Donors have committed additional funds for improving basic education services in developing countries. This comes ahead of a pledging conference for a global education partnership in Denmark.
The pledges are made amid warning from some campaign groups that aid cuts could hamper and reverse progress in meeting the Millennium Development Goal seeking universal access to primary education.
The European Union is set to commit €31.8 million ($43.74 million) at a pledging conference in Denmark for the Global Partnership for Education, a network comprised of 46 developing countries and more than 30 private and public sector donors and civil society groups.
Canada, meanwhile, has pledged 45 million Canadian dollars ($44.44 million) for the GPE through 2014.
The global aid group Plan International, meanwhile, said it would spend an additional $55 million for education initiatives in the developing world. The pledge comes on top of the $113 million the organization spends on education initiatives in the developing world.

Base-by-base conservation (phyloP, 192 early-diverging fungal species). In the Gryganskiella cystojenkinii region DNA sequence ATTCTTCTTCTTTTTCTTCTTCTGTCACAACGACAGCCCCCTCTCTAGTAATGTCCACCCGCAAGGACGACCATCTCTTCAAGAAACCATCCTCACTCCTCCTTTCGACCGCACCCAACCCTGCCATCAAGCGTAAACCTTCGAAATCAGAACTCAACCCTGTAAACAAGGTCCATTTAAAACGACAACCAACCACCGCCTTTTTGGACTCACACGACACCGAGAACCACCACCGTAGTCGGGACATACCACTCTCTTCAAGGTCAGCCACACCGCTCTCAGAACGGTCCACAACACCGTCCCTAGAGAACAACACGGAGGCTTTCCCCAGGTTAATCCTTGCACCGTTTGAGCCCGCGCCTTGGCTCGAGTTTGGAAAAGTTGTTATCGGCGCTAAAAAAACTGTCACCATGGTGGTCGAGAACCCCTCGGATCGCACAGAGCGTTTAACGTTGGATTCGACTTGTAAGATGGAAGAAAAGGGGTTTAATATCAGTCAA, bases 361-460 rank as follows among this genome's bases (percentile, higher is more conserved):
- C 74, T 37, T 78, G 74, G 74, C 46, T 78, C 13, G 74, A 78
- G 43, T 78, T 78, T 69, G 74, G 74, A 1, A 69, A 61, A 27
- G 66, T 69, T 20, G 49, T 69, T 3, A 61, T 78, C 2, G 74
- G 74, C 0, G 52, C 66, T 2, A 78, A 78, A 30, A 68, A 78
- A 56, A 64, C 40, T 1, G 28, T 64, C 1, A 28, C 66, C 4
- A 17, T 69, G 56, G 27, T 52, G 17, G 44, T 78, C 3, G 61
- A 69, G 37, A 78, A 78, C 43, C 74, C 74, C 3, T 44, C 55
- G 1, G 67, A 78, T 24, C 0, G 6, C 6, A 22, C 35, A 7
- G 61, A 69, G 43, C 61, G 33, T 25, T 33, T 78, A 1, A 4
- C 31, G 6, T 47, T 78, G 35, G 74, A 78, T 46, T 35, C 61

Ahead of the pledging conference, some aid groups have highlighted the need for robust support for global education efforts. Oxfam International, for one, said that cuts to the foreign aid budget put the future education of poor children at risk.
“Unless donors reverse the trend of cuts, there’s a real danger that a generation of children will lose the chance to learn, and that countries will remain poor and aid dependent,” Katie Malouf Bous, Oxfam’s education policy advisor said.
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